Reputation and Notoriety would be used to calculate Street Cred (we don't have to call it that, but it’s late and I'm not going to think of a better term tonight), which is your Shadow Awareness (and I'm not going to think of a better term for that, either). Probably something like Threshold (10-Street Cred) on an appropriate Street Knowledge check to see if you've heard of somebody, with the information increasing with more net hits. In that sense, Street Cred replaces Public Awareness. (It might work like this already, or it did something similar in SR3, but I'm too lazy to look right now.) This too would likely be based off Lifetime Totals. If people know your name, they'll remember it. If a character buys down his Notoriety with Rep, the Street Cred won't change but the bonus dice will. A character with high Street Cred and Public Awareness and low (bought down) Notoriety and Rep might not be getting bonus dice because he's considered washed up. He used to be somebody but he hasn’t done much lately. That's kind of the effect I'm going for. Reputation wouldn't be based solely on Karma either, there would also be fiat points awarded similarly to Notoriety (probably just for opposite reasons).

The Threshold for real people (not runners) to know you would likewise be an appropriate Knowledge check Threshold (10-Public Awareness). It works the same as Street Cred, its just used by different people. If you don't know somebody right off, this would also be the Threshold for "asking around", with something like a base time of a day and every check you make giving the subject (or other interested parties) a roll to find out someone is looking for them. (Asking around would probably be something like Interrogation+Intuition or Charisma, with the subject's detection being a Street Knowledge+INT or something similar. I don't have my heart set on anything just yet, and I like keeping it fluid. Or if you were doing it strictly through Data Search-- who talks to people anymore?-- it'd use those rules.)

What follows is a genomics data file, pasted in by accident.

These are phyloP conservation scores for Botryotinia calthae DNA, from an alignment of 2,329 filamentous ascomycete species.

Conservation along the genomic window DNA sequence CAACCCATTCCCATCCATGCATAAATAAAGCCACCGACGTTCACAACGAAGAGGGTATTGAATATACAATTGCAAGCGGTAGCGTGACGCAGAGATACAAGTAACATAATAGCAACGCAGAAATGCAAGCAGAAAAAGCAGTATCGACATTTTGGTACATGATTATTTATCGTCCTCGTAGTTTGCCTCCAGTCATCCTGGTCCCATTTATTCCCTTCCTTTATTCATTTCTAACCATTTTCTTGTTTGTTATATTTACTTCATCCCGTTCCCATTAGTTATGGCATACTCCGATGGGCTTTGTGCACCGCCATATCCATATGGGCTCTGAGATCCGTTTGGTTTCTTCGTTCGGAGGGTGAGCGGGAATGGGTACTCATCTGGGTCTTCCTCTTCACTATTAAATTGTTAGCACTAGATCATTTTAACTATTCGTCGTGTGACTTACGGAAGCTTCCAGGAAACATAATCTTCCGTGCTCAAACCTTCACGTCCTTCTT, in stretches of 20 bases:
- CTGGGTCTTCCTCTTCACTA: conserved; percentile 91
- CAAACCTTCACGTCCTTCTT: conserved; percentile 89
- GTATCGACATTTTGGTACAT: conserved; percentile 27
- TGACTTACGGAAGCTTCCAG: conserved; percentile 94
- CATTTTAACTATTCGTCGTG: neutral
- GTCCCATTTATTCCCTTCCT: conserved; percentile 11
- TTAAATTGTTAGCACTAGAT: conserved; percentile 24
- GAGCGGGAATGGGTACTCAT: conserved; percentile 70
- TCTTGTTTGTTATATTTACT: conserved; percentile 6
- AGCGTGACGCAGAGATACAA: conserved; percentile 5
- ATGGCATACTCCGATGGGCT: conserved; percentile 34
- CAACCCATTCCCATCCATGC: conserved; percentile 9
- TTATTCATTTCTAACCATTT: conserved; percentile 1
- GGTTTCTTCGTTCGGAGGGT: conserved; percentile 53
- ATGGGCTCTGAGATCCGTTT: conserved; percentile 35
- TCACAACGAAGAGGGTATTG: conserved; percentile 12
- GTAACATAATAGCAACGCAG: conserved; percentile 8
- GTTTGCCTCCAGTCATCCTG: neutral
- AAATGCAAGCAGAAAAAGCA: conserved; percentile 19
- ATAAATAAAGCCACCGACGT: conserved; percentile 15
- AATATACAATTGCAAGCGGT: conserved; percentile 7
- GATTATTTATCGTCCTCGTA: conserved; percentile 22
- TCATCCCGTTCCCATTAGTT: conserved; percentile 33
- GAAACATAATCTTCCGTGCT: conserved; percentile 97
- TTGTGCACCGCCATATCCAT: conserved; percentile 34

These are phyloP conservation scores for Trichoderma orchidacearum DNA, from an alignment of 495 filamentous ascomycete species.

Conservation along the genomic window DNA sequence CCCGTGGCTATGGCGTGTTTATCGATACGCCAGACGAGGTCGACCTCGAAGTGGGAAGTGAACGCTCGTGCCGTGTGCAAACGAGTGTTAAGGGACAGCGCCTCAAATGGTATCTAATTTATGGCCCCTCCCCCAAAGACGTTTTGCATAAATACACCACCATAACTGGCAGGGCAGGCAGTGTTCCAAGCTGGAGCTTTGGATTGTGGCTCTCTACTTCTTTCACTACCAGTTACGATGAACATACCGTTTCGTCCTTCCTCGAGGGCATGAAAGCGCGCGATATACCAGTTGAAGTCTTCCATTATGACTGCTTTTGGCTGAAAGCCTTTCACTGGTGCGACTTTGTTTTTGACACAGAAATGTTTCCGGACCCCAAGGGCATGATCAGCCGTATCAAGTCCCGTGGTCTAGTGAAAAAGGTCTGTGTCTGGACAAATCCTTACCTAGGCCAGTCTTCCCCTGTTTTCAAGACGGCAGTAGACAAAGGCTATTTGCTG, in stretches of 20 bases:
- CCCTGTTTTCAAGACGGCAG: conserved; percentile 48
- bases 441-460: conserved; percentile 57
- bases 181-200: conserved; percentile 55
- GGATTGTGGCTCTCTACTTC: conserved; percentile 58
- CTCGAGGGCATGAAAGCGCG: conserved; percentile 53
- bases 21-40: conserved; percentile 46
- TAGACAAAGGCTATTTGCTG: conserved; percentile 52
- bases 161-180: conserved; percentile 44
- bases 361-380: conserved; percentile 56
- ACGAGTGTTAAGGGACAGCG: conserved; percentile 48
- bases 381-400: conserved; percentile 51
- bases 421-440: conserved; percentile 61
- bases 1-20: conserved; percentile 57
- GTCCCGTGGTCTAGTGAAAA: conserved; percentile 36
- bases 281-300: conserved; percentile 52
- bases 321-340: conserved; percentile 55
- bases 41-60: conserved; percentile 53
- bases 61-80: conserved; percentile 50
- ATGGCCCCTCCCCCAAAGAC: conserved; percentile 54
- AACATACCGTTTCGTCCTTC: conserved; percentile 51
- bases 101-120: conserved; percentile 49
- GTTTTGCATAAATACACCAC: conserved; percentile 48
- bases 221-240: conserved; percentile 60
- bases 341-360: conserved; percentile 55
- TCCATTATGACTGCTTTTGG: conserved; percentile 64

How you know people (the result of the Street Knowledge check) would likely be fiat, modified by as much player and GM collusion and creativity can be whipped up on the spot. A crit success might give you a piece of information not a lot of other people know, or you might know them well enough to be on friendly terms. A crit glitch and you have a potentially disastrous misunderstanding (you think he's gay, it turns out he's a ravening homophobe). A glitch could mean you know them, but the information is more of an obstacle than a breakthrough. If a guy has no Street Cred and you manage to beat a Threshold (10), maybe you've seen him outside your street doc, with a sign that says, Will Work for Hand Razors.

This is actually the second version of this post. I got about halfway through the first one and lost it through a computer error (if me hitting the back button can be blamed on the computer, which I think it can. If you give a monkey a gun, who's at fault when people start getting shot, I ask you?), and I'm aware that this redo is a bit muddled in places. But having slogged through it once I don't really have the energy to edit it further (and that "back" button is beckoning to me. I wonder what would happen if I just tapped it once?) I might clean it up a bit later, but I'll probably just post it as is and then refine it if I get any feedback.
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Fortune
post Dec 26 2007, 09:10 AM
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QUOTE (Mercer)
I've read that section a few times and I'm still not sure if the total bonus from Rep and Notoriety is capped by CHA or if they are capped separately, but that's my take on it.

Why would there be a Cap of any type? It is a modifier to a test, which don't fall under the Cap rules for either Skills or Attributes. The Caps only apply to things that directly add to either Attribute or Skill (but not just a single type of test), such as pretty much anything other than Bone Lacing and the like for actual Attribute bonuses, and the Adept Improved Ability or Reflex Recorders (and not much more) for skills.

Other than that, the rest looks quite intriguing. I'll comment more when I've read it again ... or something else pops out at me. :)
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Jack Kain
post Dec 26 2007, 09:29 AM
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The bonus is capped by charisma. As even if you are well known you have to be able to use that in your favor which requires charisma. Such as retelling the tail of how you shot a high ranking Vory lieutenant in the forehead with stick and shock before stripping him named for Knight Errant to find a few minutes later. (that was a fun a day for my guy)

My guess the limit exists so high reputation doesn't do way with the need for a good charisma when dealing in the shadows.
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Riley37
post Dec 26 2007, 10:02 AM
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I dunno that this is a good aspect for mechanical calculation, but I like some of the distinctions. Any time a PC is interacting with one NPC or a group, face-to-face, the GM should be able to figure "what do they know about this PC?", and come up with the following:
- Is the PC known to them as effective
- Is the PC known to them as dangerous
- Is the PC known to them as trustworthy

and add bonus dice or apply penalty as appropriate.